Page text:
Is This Good for Evolution?

I came across an interesting article recently that links climate change to the idea that homo sapiens evolved from Neanderthals.

But growing credence is being given to the theory that homo sapiens evolved from the Neanderthals, who mysteriously died out some 28,000 years ago.

A new study to be published on Wednesday in the early edition of the Proceedings of the National Academy of Sciences says evidence of huge climate change supports that theory.

The idea is that extended harsh weather caused a dearth of game for the Neanderthals to eat.  This, in turn caused a plummet in population numbers, which supposedly allowed rare mutations to become fixed.  Thus, we have a problem.  Evolution works best with larger populations, because there’s more chances for beneficial mutations and more genetic diversity to work with.

But, there’s another problem as well.  How does a smaller population allow rare mutations to become fixed?  Selection is what allows rare mutations to become fixed, not the population size.  If those rare mutations are deleterious, they should be selected out, and that is even more true with a small population.  Yet, they are proposing something that just doesn’t jibe with evolutionary theory.  I guess it’s all right as long as you claim that it supports evolution in the end, right?  When it’s all based on a worldview where the ends justify the means, instead of science, you can get away with a lot I suppose.

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2 responses to “Is This Good for Evolution?

  1. I would wait on accepting this study. There are several things that don’t seem to fit. Perhaps the reporting is somewhat inaccurate.

    First, modern humans are known from many other areas of the world at the time that this study deals with.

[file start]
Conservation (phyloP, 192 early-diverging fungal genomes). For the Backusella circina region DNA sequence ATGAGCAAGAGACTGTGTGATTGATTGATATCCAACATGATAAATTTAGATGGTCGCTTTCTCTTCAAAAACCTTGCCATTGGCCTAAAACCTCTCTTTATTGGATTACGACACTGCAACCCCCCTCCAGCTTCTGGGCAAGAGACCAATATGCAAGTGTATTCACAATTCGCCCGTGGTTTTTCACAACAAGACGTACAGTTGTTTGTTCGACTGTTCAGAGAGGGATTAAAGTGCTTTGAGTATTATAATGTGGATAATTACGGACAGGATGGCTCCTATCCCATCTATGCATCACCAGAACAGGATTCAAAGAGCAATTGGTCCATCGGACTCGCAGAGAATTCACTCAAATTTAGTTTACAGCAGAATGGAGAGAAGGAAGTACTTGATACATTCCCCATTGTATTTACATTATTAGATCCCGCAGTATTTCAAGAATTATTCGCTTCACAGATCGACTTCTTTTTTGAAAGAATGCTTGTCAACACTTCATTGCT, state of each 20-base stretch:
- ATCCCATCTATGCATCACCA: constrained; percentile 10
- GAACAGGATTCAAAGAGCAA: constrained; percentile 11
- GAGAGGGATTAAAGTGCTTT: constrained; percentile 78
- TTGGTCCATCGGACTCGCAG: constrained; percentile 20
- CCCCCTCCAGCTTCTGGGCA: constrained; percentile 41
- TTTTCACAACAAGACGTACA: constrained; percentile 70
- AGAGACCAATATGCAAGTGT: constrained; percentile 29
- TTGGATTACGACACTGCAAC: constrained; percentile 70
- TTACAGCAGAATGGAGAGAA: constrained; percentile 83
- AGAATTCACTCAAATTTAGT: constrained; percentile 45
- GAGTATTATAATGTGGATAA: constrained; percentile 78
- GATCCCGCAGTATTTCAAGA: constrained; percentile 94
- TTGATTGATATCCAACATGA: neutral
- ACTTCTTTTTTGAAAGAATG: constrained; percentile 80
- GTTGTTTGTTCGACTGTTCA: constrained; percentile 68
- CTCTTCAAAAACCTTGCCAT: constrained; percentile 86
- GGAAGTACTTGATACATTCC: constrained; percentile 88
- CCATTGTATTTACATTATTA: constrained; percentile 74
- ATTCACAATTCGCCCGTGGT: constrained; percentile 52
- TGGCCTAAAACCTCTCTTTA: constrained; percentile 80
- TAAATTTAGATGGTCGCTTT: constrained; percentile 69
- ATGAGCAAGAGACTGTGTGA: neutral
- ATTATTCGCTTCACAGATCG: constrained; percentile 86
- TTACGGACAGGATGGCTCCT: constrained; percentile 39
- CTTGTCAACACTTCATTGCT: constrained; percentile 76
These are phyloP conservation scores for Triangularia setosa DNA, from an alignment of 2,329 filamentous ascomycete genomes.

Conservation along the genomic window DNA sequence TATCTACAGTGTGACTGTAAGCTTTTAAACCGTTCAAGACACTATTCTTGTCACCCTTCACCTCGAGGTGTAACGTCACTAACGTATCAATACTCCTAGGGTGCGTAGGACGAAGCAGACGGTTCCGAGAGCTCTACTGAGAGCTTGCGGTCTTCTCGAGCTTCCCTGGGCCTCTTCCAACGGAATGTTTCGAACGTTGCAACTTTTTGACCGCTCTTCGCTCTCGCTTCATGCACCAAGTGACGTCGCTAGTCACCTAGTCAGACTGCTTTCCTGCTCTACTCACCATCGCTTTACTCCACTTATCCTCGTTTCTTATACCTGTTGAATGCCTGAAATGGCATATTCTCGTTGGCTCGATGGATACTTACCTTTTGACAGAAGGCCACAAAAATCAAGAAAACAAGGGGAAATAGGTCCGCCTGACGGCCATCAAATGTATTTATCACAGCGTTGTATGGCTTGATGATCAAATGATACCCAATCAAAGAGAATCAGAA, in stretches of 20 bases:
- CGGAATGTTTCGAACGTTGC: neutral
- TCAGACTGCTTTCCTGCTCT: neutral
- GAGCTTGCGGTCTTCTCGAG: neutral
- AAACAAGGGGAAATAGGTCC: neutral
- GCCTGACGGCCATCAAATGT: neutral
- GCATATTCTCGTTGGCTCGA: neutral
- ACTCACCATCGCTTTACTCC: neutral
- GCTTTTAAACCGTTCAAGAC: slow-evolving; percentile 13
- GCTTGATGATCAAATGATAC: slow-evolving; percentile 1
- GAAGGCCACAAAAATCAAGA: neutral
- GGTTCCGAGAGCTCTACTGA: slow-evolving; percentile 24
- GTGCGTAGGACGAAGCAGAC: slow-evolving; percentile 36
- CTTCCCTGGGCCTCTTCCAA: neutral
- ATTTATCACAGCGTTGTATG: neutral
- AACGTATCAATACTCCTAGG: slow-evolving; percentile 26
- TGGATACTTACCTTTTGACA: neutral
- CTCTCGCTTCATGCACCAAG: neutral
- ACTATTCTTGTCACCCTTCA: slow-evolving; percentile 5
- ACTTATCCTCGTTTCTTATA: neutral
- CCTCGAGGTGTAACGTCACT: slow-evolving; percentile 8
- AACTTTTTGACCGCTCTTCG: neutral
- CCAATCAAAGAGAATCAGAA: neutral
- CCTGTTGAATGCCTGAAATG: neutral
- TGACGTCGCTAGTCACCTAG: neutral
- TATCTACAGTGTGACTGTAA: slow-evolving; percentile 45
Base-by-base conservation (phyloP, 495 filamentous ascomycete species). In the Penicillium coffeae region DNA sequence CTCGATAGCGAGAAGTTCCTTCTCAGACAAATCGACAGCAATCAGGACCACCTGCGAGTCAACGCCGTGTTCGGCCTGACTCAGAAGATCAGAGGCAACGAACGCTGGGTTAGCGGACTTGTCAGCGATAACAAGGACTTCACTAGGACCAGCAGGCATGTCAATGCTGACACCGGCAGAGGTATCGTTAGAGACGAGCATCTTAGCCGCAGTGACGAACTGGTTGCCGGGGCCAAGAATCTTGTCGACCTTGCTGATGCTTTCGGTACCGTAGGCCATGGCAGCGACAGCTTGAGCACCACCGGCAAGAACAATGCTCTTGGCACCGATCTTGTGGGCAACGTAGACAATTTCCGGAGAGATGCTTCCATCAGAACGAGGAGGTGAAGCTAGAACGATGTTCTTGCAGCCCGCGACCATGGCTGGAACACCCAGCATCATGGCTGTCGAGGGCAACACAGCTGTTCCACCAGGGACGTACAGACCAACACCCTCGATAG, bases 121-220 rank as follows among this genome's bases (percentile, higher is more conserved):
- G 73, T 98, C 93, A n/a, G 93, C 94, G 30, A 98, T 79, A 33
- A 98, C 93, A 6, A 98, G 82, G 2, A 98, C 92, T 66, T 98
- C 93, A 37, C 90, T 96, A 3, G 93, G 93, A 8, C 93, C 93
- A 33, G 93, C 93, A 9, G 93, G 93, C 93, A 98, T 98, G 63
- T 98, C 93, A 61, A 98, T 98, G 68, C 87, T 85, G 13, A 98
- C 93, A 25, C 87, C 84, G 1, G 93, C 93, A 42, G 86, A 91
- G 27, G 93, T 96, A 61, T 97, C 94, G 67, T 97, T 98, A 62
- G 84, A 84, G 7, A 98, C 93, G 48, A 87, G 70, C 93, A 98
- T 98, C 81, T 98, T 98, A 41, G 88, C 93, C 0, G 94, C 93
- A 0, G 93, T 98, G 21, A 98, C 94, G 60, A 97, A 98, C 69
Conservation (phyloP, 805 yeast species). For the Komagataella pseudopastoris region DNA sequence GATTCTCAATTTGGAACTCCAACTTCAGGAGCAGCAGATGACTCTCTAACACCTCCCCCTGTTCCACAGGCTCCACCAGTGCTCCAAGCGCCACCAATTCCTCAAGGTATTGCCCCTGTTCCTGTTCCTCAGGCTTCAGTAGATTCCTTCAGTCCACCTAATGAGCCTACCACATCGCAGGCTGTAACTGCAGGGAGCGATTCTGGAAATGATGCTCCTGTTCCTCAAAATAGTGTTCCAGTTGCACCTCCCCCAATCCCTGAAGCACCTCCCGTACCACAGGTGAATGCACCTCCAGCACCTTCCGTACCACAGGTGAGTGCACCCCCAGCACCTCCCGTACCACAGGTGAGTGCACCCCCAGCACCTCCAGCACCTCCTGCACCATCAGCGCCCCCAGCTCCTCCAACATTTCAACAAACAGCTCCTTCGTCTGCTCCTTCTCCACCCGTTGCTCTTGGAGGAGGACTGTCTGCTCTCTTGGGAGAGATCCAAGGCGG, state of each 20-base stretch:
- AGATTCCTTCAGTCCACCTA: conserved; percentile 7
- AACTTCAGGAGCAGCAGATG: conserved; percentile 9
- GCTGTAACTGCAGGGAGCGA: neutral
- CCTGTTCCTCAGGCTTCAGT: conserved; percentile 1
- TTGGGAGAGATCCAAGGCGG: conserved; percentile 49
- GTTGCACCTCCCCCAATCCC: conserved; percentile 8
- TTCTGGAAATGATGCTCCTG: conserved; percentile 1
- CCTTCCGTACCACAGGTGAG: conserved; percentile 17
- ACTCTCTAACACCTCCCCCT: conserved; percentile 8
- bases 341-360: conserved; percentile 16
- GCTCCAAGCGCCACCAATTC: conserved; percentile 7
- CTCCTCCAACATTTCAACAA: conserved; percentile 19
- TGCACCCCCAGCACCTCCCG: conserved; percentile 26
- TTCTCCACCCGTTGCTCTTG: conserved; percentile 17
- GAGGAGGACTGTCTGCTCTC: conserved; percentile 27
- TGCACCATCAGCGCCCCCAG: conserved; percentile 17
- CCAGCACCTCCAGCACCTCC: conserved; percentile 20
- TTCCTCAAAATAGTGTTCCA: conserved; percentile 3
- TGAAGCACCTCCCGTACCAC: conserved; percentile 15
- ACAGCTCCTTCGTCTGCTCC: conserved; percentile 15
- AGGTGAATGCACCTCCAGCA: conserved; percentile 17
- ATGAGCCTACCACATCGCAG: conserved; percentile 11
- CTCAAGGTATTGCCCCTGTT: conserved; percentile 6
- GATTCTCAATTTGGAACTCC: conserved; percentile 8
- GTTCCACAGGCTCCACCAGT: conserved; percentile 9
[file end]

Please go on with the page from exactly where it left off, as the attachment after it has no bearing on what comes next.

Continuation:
Second, initial DNA studies find that Neanderthal is not a human ancestor, nor a close relative. Separation from the human line is usually given at some 500,000 years.

    Finally, Professor, you write “When it’s all based on a worldview where the ends justify the means, instead of science, you can get away with a lot I suppose.”

    This describes creation “science” and ID to a fine degree. Both claim to have the final answers (TRVTH) and as a result massage the data to make sure it leads where it is supposed to.

    Science, on the other hand, lets the data lead the way.

  2. Coyote,
    It’s true that the reporting does get it wrong sometimes, so of course we should wait for more evidence. That’s my stance on everything pretty much. There’s always more we can learn and figure out.

    This describes creation “science” and ID to a fine degree. Both claim to have the final answers (TRVTH) and as a result massage the data to make sure it leads where it is supposed to.

    Science, on the other hand, lets the data lead the way.

    That may be true in the case of some creationist ideas, but the rest is pure projection on your part, as the OP points out. Your comment here boils down to nothing more than, “Nuh uh, you’re the not-following-science person, so there.”

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